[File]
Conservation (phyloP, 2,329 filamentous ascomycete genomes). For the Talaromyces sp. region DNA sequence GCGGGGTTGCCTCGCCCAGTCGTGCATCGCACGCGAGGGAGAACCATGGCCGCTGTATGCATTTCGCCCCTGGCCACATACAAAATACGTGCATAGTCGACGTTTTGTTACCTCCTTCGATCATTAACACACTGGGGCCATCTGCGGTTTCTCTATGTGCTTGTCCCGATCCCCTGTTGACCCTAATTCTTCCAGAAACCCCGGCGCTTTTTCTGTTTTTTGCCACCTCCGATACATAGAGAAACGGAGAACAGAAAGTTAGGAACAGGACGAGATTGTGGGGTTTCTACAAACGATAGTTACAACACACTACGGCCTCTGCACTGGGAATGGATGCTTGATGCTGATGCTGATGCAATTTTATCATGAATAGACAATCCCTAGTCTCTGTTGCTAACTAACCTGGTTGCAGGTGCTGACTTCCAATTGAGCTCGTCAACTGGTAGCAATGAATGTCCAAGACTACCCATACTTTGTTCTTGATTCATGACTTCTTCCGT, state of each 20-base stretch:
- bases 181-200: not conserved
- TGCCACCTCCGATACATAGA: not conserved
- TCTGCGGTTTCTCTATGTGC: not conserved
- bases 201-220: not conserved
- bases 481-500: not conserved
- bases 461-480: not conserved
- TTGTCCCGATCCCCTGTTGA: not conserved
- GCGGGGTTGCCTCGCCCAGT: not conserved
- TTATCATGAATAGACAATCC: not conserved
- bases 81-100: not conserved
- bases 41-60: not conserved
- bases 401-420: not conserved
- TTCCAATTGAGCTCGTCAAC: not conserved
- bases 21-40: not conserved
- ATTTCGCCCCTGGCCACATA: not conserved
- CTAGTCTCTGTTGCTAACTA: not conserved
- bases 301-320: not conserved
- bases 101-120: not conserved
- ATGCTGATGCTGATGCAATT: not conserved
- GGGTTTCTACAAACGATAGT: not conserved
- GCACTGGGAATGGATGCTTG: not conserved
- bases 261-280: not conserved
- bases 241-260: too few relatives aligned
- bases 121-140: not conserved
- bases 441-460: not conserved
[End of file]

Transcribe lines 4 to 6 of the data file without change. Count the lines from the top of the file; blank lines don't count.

- TCTGCGGTTTCTCTATGTGC: not conserved
- bases 201-220: not conserved
- bases 481-500: not conserved